Tuesday, February 17, 2015

Writing for a living

My partner is a writer—non-fiction, mostly science/medicine and travel writing. His work is immeasurably harder than mine. He recently had a bunch of tiny pieces to write. When I heard he needed to to the Pacific Ocean in 250 words, I wrote this...

Assignment: Pacific Ocean
250 words or less

Make it snappy and full of high surf. Remember that it is essentially life on earth and extends from one pole to another, from cold to hot to cold again. Simply don’t compare. The Atlantic and the Continents Drifting belong elsewhere. Stick to the plastic ducks along the current

His work is harder than mine. This is the truth.

Friday, February 6, 2015

I dare myself to know what I keep in this binder.

I've been thinking about cataloguing (button sorting).

You can lose seven whale skeletons in the space between the external and interior rotundas of a museum. It's been done.

Darwin's specimens got lost in a cupboard. Hooker was absent minded and forgot to label them for what they were, for whatever reason. Let's choose to believe he couldn't resist the Himilayas.

At least that's how I remember it, and that's the point of this entire story: I have a terrible memory.

Things get lost. And found. *

* Note to myself: This notebook is on the red book truck.

Sunday, January 25, 2015

Jessie Ann Foley: The Morris Award Interview

Welcome to the 2015 Morris Award Interview series. Today's interview is with Jessie Ann Foley, author of The Carnival at Bray. She talks about music, setting, and her romance with the world.

On Thursday, January 29 Rachel Hartman interviews E.K. Johnston, author of The Story of Owen: Dragonslayer of Trondheim. 

The Carnival at Bray 

“Take the boy. Don’t ask permission. There will always be time to do the responsible thing. Before that, live.”
The Carnival at Bray is an electrifying story of loss and triumph, family and adventure, and of the earth-shattering power of music and love from newcomer Jessie Ann Foley.

It’s 1993, and Generation X pulses to the beat of Kurt Cobain and the grunge movement. Sixteen-year-old Maggie Lynch is uprooted from big-city Chicago to a windswept town on the Irish Sea. Surviving on care packages of Spin magazine and Twizzlers from her rocker uncle Kevin, she wonders if she’ll ever find her place in this new world. When first love and sudden death simultaneously strike, a naive but determined Maggie embarks on a forbidden pilgrimage that will take her to a seedy part of Dublin and on to a life-altering night in Rome to fulfill a dying wish. Through it all, Maggie discovers an untapped inner strength to do the most difficult but rewarding thing of all—live.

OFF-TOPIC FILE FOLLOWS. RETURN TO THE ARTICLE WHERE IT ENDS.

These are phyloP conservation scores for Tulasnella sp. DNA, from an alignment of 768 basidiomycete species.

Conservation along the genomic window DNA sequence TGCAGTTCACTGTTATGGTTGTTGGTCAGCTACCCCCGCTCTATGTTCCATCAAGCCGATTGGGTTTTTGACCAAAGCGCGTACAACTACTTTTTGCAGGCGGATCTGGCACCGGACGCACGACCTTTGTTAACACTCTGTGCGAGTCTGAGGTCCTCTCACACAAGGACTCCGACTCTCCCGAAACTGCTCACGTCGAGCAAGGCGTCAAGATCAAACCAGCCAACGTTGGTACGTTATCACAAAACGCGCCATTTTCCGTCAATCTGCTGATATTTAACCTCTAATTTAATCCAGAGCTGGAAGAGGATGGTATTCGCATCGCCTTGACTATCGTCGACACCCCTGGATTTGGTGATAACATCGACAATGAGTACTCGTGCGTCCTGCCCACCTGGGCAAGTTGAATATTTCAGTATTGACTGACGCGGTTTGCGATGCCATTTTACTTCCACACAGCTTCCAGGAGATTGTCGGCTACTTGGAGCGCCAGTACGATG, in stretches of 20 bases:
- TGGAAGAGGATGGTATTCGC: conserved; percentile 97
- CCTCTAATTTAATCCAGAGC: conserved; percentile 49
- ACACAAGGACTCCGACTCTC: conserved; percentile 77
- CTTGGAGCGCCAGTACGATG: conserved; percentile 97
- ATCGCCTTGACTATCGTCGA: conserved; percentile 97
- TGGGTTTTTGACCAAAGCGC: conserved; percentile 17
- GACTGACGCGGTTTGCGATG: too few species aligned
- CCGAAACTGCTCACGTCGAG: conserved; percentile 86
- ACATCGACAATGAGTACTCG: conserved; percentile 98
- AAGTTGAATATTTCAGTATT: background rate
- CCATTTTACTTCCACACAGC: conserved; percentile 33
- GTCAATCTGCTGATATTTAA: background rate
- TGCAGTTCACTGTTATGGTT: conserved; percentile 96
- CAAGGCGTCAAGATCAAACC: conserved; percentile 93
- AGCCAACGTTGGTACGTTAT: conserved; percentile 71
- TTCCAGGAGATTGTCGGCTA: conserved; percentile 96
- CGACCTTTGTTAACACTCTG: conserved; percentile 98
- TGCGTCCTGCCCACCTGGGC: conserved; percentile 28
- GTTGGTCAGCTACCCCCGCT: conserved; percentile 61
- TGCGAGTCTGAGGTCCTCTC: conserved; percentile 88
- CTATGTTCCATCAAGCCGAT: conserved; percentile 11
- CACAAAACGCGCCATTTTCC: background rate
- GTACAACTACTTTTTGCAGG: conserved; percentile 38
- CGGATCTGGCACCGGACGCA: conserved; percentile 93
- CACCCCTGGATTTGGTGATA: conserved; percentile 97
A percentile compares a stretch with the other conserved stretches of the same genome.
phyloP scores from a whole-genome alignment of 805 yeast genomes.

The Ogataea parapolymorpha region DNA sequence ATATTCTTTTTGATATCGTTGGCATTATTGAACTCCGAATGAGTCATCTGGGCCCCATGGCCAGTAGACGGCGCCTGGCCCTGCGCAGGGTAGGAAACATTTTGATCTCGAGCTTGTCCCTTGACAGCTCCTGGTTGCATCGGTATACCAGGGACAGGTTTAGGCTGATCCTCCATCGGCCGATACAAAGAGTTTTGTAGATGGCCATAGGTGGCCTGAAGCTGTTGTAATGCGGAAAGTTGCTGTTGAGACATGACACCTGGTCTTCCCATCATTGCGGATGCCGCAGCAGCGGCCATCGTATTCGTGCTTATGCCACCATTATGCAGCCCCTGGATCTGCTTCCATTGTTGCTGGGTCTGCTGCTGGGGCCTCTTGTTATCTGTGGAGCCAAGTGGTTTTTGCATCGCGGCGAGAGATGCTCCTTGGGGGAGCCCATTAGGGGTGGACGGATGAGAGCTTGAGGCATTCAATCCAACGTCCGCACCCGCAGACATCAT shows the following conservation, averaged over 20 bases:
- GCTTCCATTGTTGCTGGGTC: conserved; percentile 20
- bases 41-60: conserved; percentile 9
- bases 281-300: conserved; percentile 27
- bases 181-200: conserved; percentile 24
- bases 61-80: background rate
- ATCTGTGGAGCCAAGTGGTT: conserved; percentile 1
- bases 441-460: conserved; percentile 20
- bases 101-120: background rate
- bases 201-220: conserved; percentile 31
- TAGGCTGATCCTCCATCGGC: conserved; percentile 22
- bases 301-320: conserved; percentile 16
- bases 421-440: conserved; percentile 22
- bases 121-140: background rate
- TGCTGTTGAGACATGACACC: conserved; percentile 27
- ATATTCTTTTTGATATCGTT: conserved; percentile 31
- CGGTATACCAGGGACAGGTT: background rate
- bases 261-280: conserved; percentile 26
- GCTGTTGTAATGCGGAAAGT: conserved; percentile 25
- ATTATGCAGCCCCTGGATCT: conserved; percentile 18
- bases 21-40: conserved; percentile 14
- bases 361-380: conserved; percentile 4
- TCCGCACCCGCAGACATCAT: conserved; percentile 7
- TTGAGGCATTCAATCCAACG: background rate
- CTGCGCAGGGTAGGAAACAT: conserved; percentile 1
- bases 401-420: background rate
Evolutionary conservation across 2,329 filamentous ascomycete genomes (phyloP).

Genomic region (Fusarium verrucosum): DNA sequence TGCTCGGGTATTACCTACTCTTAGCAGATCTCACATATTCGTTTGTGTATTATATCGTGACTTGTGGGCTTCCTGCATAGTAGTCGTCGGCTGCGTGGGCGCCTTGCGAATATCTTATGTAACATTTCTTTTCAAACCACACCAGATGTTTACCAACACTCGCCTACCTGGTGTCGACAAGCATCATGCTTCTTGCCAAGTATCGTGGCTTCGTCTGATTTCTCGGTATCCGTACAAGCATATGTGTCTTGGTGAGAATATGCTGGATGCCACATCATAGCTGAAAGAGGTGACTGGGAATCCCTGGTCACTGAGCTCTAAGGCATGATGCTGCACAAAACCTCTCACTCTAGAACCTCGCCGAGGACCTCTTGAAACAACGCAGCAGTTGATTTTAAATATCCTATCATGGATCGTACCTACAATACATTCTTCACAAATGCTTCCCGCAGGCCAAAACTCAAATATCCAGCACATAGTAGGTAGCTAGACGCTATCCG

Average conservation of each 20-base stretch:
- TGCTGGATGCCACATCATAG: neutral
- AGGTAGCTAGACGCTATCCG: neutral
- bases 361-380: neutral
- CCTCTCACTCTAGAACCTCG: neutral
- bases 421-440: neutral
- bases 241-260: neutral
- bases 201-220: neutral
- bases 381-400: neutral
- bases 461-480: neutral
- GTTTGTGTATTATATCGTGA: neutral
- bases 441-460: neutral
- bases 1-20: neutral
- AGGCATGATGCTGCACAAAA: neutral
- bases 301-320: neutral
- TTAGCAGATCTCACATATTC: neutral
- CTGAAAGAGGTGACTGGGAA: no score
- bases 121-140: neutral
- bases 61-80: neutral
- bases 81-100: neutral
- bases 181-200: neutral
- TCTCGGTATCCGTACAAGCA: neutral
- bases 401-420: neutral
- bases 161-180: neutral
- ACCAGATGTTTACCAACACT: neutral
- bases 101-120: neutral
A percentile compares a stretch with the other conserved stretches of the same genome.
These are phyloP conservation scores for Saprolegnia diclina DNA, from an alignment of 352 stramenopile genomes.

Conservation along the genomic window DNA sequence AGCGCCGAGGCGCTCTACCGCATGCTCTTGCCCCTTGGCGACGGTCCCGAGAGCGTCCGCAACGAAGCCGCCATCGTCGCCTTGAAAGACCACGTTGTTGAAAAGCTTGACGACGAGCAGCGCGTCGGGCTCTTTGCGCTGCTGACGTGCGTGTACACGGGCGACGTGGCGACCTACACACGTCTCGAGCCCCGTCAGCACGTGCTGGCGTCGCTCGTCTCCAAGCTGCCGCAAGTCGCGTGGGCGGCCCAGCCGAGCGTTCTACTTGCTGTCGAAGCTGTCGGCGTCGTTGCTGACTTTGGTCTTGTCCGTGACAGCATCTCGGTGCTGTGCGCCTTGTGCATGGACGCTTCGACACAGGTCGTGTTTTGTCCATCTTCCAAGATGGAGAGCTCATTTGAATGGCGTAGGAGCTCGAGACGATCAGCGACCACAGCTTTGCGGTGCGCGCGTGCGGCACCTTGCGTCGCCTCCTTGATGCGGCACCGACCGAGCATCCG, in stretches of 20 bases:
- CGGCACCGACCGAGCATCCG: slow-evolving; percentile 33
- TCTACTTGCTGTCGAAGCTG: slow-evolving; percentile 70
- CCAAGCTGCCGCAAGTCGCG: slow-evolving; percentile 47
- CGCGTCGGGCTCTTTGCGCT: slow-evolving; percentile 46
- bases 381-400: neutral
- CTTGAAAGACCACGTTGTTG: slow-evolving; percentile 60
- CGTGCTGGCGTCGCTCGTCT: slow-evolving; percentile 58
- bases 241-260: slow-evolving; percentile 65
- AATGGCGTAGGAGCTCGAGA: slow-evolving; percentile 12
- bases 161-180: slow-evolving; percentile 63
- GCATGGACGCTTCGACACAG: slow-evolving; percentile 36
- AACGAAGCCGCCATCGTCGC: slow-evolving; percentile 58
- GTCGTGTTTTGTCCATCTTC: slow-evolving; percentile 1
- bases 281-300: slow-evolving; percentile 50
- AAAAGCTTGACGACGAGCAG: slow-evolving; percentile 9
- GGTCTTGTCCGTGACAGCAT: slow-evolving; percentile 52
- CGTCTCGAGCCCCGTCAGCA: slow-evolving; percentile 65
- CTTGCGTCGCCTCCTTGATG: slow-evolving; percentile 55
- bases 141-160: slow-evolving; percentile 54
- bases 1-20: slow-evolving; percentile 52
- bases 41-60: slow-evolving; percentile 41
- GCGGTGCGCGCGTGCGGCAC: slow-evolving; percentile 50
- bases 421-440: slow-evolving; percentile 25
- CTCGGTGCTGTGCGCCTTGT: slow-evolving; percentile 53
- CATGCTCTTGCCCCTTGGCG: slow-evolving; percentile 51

(Description from publisher's site)
Notice that there are TWO*** shiny silver award stickers on The Carnival at Bray. Winner of the Helen Sheehan YA Book Prize, it is the first YA novel published by Elephant Rock Books. 

The Morris Award is for a "first time author writing for teens." Was that your intended audience as you wrote this story? Do you think there is anything distinctive about "YA" fiction?

When I was a teenager, I wanted so badly to travel and see the world. But aside from two glorious trips to Disney World, I didn't really leave the Midwest, let alone the United States, until I was in my twenties. In the meantime, I had the next best thing: books. So if I think about it, my intended audience for The Carnival at Bray was young people who are just like I was--kids who are getting impatient for their romance with the world to begin, and who read books for glimpses into that world.

Musical culture is an integral part of The Carnival Bray. Are you a musician? Do you listen to music as you write?